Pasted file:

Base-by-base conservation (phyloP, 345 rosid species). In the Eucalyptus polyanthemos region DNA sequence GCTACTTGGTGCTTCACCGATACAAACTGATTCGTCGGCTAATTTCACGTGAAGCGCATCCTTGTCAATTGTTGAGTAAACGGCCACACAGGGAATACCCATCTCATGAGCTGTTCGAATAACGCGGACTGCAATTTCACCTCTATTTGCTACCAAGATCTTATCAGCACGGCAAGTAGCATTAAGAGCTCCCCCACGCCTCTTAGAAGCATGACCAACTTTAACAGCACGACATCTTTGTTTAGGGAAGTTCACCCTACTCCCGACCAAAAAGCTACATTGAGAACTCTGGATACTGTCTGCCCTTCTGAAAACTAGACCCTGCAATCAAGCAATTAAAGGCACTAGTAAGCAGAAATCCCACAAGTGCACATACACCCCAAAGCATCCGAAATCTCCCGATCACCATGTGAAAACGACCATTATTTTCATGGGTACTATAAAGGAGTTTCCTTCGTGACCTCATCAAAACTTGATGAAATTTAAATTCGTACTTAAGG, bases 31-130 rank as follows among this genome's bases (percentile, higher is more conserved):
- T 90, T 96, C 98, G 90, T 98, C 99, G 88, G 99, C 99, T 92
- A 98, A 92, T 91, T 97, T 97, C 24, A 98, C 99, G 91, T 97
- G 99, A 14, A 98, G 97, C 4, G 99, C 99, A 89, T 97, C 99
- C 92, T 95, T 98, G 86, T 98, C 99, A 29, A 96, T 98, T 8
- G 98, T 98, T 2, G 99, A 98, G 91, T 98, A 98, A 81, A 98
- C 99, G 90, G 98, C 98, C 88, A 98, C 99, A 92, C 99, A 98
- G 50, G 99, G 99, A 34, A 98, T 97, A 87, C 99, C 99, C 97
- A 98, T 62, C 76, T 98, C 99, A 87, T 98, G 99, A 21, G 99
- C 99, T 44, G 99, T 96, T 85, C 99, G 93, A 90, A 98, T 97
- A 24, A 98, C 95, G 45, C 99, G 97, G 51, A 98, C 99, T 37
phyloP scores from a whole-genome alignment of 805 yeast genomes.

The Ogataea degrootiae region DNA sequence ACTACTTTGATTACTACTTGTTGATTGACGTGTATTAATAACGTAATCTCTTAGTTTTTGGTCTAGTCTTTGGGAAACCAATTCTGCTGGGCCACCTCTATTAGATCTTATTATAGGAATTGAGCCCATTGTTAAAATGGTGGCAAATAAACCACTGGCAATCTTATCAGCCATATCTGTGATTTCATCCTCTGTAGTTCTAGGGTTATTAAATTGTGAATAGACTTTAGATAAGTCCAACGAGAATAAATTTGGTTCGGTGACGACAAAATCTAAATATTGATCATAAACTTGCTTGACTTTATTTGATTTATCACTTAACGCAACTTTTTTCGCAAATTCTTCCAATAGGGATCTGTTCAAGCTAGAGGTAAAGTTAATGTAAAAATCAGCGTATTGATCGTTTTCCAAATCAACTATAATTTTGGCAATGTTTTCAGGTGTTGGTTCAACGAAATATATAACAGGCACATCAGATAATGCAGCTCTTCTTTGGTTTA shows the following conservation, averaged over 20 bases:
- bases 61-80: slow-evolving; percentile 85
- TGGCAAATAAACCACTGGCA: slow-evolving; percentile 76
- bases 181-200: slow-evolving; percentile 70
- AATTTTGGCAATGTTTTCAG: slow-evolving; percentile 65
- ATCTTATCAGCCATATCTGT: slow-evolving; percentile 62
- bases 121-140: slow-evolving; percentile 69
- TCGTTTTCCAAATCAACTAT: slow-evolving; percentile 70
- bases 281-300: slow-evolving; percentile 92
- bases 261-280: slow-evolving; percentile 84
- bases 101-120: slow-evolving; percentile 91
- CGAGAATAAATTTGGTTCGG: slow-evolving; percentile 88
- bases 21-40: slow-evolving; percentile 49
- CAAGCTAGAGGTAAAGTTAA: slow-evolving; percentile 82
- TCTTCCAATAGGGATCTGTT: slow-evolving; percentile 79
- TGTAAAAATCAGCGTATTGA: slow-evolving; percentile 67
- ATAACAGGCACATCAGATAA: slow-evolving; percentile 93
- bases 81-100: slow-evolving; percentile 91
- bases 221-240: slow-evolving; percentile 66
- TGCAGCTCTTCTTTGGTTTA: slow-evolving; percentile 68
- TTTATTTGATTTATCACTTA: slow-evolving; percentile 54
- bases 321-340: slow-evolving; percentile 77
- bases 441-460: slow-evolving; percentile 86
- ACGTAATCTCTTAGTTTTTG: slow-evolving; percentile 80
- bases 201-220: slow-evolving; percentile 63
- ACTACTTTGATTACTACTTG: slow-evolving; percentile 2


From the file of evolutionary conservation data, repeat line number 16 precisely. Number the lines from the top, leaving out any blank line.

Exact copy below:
- bases 181-200: slow-evolving; percentile 70